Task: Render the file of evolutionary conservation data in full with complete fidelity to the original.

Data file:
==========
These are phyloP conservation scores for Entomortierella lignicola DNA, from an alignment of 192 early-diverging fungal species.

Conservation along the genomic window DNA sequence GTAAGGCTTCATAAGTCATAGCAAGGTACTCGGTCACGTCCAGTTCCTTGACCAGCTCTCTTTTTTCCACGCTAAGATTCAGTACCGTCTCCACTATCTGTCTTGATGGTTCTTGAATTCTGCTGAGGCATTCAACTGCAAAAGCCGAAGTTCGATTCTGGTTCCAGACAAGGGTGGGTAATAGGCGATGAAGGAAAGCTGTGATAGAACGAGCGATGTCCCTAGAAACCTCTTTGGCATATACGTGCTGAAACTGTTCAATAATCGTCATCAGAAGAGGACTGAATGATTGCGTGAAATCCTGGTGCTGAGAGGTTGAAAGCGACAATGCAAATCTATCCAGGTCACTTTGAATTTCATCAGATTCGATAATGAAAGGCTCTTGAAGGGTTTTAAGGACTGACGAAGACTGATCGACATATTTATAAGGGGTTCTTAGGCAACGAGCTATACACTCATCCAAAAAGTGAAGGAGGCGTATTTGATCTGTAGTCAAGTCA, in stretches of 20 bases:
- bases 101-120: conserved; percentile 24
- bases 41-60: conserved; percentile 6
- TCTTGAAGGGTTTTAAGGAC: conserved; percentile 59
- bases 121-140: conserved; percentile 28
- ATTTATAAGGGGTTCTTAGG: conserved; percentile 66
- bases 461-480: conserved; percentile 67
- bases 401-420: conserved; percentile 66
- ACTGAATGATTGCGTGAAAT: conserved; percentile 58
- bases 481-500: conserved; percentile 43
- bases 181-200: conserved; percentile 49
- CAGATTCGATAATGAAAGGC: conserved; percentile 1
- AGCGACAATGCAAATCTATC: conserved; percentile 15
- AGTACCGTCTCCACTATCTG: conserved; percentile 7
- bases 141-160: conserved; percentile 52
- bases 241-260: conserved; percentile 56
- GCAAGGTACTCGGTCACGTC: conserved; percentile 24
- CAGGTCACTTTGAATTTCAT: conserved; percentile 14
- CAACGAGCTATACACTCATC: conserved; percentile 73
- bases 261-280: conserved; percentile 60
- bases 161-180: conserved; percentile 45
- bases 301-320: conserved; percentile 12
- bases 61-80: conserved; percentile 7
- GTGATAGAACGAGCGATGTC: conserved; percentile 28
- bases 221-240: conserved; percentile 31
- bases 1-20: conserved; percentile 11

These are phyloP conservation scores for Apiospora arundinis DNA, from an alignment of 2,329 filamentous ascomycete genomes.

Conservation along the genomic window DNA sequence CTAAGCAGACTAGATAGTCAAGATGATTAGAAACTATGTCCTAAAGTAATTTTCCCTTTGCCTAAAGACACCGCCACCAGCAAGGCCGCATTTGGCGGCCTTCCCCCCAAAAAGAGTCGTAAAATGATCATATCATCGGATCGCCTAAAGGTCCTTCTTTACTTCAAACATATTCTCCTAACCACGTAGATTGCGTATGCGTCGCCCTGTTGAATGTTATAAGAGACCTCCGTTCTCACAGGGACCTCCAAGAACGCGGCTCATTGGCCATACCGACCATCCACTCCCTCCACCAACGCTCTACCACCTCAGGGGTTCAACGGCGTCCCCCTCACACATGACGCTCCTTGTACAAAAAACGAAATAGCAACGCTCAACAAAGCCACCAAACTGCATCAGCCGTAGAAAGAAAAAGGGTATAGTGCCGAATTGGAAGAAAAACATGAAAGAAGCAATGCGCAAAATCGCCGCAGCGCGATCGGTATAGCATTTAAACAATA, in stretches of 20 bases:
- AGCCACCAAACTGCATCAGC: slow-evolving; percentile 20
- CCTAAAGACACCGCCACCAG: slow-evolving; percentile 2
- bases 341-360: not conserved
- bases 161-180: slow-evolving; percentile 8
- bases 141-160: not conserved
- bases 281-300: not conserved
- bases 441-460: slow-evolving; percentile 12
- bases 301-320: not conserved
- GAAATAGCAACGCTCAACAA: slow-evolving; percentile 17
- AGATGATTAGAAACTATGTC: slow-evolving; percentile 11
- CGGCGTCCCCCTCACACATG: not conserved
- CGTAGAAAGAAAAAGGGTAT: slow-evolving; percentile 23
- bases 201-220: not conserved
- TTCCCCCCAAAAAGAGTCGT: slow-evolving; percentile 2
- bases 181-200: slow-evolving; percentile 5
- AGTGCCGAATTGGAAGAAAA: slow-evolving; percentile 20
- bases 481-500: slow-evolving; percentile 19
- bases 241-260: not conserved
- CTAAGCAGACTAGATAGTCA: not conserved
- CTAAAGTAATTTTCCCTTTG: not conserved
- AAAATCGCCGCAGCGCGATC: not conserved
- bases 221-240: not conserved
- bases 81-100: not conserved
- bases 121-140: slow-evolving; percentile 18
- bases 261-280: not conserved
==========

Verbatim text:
These are phyloP conservation scores for Entomortierella lignicola DNA, from an alignment of 192 early-diverging fungal species.

Conservation along the genomic window DNA sequence GTAAGGCTTCATAAGTCATAGCAAGGTACTCGGTCACGTCCAGTTCCTTGACCAGCTCTCTTTTTTCCACGCTAAGATTCAGTACCGTCTCCACTATCTGTCTTGATGGTTCTTGAATTCTGCTGAGGCATTCAACTGCAAAAGCCGAAGTTCGATTCTGGTTCCAGACAAGGGTGGGTAATAGGCGATGAAGGAAAGCTGTGATAGAACGAGCGATGTCCCTAGAAACCTCTTTGGCATATACGTGCTGAAACTGTTCAATAATCGTCATCAGAAGAGGACTGAATGATTGCGTGAAATCCTGGTGCTGAGAGGTTGAAAGCGACAATGCAAATCTATCCAGGTCACTTTGAATTTCATCAGATTCGATAATGAAAGGCTCTTGAAGGGTTTTAAGGACTGACGAAGACTGATCGACATATTTATAAGGGGTTCTTAGGCAACGAGCTATACACTCATCCAAAAAGTGAAGGAGGCGTATTTGATCTGTAGTCAAGTCA, in stretches of 20 bases:
- bases 101-120: conserved; percentile 24
- bases 41-60: conserved; percentile 6
- TCTTGAAGGGTTTTAAGGAC: conserved; percentile 59
- bases 121-140: conserved; percentile 28
- ATTTATAAGGGGTTCTTAGG: conserved; percentile 66
- bases 461-480: conserved; percentile 67
- bases 401-420: conserved; percentile 66
- ACTGAATGATTGCGTGAAAT: conserved; percentile 58
- bases 481-500: conserved; percentile 43
- bases 181-200: conserved; percentile 49
- CAGATTCGATAATGAAAGGC: conserved; percentile 1
- AGCGACAATGCAAATCTATC: conserved; percentile 15
- AGTACCGTCTCCACTATCTG: conserved; percentile 7
- bases 141-160: conserved; percentile 52
- bases 241-260: conserved; percentile 56
- GCAAGGTACTCGGTCACGTC: conserved; percentile 24
- CAGGTCACTTTGAATTTCAT: conserved; percentile 14
- CAACGAGCTATACACTCATC: conserved; percentile 73
- bases 261-280: conserved; percentile 60
- bases 161-180: conserved; percentile 45
- bases 301-320: conserved; percentile 12
- bases 61-80: conserved; percentile 7
- GTGATAGAACGAGCGATGTC: conserved; percentile 28
- bases 221-240: conserved; percentile 31
- bases 1-20: conserved; percentile 11

These are phyloP conservation scores for Apiospora arundinis DNA, from an alignment of 2,329 filamentous ascomycete genomes.

Conservation along the genomic window DNA sequence CTAAGCAGACTAGATAGTCAAGATGATTAGAAACTATGTCCTAAAGTAATTTTCCCTTTGCCTAAAGACACCGCCACCAGCAAGGCCGCATTTGGCGGCCTTCCCCCCAAAAAGAGTCGTAAAATGATCATATCATCGGATCGCCTAAAGGTCCTTCTTTACTTCAAACATATTCTCCTAACCACGTAGATTGCGTATGCGTCGCCCTGTTGAATGTTATAAGAGACCTCCGTTCTCACAGGGACCTCCAAGAACGCGGCTCATTGGCCATACCGACCATCCACTCCCTCCACCAACGCTCTACCACCTCAGGGGTTCAACGGCGTCCCCCTCACACATGACGCTCCTTGTACAAAAAACGAAATAGCAACGCTCAACAAAGCCACCAAACTGCATCAGCCGTAGAAAGAAAAAGGGTATAGTGCCGAATTGGAAGAAAAACATGAAAGAAGCAATGCGCAAAATCGCCGCAGCGCGATCGGTATAGCATTTAAACAATA, in stretches of 20 bases:
- AGCCACCAAACTGCATCAGC: slow-evolving; percentile 20
- CCTAAAGACACCGCCACCAG: slow-evolving; percentile 2
- bases 341-360: not conserved
- bases 161-180: slow-evolving; percentile 8
- bases 141-160: not conserved
- bases 281-300: not conserved
- bases 441-460: slow-evolving; percentile 12
- bases 301-320: not conserved
- GAAATAGCAACGCTCAACAA: slow-evolving; percentile 17
- AGATGATTAGAAACTATGTC: slow-evolving; percentile 11
- CGGCGTCCCCCTCACACATG: not conserved
- CGTAGAAAGAAAAAGGGTAT: slow-evolving; percentile 23
- bases 201-220: not conserved
- TTCCCCCCAAAAAGAGTCGT: slow-evolving; percentile 2
- bases 181-200: slow-evolving; percentile 5
- AGTGCCGAATTGGAAGAAAA: slow-evolving; percentile 20
- bases 481-500: slow-evolving; percentile 19
- bases 241-260: not conserved
- CTAAGCAGACTAGATAGTCA: not conserved
- CTAAAGTAATTTTCCCTTTG: not conserved
- AAAATCGCCGCAGCGCGATC: not conserved
- bases 221-240: not conserved
- bases 81-100: not conserved
- bases 121-140: slow-evolving; percentile 18
- bases 261-280: not conserved